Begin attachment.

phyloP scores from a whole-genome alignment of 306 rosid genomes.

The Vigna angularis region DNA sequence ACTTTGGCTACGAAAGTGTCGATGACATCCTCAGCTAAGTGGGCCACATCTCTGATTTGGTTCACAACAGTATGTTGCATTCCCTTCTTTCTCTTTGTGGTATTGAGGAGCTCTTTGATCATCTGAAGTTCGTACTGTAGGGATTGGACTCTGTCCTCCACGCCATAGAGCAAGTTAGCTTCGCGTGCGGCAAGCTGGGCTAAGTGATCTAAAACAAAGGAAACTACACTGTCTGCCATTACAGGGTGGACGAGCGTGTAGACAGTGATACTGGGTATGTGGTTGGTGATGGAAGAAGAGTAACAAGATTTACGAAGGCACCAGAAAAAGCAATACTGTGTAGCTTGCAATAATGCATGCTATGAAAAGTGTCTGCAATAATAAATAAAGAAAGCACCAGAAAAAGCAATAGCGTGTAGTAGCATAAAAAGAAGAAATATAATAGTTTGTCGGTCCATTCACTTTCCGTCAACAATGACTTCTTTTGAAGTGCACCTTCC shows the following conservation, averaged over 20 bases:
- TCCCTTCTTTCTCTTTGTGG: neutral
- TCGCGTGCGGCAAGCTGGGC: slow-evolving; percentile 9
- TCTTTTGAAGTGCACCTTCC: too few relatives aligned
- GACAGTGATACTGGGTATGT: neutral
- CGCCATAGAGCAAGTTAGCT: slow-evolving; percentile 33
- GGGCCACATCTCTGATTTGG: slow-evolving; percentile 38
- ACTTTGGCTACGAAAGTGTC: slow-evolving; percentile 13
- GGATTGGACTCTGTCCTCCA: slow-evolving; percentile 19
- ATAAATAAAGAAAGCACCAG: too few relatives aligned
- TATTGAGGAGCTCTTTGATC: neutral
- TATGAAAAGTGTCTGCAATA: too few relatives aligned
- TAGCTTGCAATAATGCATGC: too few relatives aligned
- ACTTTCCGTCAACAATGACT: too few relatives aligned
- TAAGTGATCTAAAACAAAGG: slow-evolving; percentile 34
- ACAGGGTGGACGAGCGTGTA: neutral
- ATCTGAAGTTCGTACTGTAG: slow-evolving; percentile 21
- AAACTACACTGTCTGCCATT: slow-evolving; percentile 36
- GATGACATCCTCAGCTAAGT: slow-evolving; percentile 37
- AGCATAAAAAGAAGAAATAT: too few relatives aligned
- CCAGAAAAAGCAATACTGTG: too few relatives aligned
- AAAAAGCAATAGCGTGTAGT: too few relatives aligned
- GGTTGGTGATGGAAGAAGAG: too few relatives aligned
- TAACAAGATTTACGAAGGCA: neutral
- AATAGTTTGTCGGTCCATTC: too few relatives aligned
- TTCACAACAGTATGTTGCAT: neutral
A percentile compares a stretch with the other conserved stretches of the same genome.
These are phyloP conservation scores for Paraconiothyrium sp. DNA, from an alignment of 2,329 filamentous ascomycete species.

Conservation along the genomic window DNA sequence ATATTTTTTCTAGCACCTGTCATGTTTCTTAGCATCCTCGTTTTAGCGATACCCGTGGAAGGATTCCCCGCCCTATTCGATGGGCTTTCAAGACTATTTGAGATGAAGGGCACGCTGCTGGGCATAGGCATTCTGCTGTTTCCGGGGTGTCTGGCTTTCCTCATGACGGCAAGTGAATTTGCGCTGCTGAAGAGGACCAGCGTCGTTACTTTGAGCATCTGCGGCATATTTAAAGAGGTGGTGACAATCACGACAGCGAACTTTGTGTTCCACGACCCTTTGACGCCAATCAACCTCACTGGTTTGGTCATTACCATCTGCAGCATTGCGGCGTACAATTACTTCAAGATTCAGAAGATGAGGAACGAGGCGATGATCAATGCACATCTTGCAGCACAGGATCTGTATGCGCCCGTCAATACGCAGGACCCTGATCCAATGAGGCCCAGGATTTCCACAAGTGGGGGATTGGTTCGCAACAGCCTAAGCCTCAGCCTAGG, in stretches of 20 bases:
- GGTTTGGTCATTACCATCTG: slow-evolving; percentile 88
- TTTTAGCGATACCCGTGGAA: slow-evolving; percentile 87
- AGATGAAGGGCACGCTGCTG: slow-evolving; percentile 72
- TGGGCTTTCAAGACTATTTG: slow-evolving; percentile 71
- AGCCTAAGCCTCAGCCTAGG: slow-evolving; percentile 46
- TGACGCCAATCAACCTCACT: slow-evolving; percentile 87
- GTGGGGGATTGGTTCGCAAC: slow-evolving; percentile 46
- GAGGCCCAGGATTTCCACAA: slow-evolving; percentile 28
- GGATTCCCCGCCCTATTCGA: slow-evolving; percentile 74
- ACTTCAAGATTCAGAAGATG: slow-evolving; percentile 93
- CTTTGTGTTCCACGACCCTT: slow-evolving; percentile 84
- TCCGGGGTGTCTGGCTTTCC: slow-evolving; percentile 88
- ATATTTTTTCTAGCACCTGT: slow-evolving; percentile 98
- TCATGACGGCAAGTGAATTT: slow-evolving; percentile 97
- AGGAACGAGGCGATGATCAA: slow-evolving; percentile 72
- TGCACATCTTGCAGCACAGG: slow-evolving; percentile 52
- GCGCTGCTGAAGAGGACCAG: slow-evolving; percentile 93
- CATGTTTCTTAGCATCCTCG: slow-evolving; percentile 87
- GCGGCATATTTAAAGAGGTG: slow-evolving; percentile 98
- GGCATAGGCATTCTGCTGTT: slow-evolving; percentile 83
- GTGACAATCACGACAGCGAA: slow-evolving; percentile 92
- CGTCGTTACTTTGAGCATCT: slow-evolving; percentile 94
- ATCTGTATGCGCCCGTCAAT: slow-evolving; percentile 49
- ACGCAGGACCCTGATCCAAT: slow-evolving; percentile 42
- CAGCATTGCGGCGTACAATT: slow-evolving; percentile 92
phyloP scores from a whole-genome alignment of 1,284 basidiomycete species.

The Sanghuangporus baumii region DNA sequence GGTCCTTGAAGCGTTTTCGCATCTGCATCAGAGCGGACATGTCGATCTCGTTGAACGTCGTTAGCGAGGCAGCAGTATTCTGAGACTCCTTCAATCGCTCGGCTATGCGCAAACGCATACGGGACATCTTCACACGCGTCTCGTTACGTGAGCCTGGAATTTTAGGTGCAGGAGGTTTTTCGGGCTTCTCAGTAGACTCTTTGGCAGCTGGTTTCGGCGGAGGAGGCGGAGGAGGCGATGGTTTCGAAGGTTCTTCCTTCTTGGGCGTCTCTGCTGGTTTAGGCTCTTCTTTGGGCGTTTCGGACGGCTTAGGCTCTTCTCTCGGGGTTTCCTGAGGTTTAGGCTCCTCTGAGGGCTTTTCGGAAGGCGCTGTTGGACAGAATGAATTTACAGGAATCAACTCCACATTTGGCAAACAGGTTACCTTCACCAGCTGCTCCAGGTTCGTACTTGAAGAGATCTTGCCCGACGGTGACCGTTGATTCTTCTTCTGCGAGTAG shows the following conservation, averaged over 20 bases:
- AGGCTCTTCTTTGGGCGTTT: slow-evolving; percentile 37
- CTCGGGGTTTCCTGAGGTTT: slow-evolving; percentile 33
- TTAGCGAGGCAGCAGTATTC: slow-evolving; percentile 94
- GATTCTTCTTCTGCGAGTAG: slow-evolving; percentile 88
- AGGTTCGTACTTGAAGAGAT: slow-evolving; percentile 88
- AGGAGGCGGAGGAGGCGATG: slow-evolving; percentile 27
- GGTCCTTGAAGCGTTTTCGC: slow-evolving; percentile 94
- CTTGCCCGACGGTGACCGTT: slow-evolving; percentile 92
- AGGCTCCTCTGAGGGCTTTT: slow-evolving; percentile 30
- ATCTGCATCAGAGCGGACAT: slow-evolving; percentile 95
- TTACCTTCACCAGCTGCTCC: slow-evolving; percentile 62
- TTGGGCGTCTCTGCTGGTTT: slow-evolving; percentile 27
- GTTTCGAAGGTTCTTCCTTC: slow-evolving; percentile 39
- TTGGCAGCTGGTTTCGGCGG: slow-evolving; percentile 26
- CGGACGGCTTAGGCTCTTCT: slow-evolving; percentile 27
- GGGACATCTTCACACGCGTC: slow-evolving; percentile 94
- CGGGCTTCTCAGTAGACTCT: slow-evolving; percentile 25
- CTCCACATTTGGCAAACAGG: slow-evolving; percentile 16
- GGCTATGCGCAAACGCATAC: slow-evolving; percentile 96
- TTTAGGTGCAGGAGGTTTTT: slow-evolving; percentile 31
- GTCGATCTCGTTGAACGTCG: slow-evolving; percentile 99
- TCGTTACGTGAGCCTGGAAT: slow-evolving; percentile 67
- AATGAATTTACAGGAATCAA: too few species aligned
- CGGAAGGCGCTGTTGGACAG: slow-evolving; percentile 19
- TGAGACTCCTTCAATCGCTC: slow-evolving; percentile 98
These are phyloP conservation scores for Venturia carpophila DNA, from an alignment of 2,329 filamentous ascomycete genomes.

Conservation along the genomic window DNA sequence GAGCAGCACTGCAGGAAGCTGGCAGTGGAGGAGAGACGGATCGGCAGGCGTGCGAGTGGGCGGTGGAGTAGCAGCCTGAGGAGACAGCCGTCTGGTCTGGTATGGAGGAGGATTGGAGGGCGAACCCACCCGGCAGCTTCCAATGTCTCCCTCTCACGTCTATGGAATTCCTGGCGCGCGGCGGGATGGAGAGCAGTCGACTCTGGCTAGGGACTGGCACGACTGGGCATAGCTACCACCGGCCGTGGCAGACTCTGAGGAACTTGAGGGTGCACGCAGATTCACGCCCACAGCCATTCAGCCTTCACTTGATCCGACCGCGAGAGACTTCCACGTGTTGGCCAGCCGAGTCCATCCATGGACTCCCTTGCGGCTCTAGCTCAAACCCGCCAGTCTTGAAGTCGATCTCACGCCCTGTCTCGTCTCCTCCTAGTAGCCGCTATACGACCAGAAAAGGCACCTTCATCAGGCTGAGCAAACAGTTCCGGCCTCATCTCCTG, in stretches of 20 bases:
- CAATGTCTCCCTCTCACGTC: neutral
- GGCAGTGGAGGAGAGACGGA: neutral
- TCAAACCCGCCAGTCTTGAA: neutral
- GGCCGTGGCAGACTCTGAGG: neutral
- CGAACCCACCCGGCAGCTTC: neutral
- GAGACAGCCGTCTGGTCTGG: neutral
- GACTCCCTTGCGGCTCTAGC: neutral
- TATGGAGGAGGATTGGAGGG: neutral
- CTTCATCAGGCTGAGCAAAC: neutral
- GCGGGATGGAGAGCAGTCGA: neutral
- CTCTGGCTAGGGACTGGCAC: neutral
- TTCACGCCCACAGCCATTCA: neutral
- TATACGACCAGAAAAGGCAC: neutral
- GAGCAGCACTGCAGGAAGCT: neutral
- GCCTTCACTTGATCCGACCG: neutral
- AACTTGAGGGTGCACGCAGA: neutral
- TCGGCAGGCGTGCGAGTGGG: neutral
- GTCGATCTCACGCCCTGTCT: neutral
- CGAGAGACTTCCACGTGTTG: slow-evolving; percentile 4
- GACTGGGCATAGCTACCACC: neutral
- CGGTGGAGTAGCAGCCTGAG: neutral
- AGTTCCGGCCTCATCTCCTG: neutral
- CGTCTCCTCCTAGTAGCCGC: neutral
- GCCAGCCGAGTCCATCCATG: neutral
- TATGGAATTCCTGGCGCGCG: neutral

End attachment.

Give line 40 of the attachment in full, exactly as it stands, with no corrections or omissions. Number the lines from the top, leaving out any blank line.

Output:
- ACTTCAAGATTCAGAAGATG: slow-evolving; percentile 93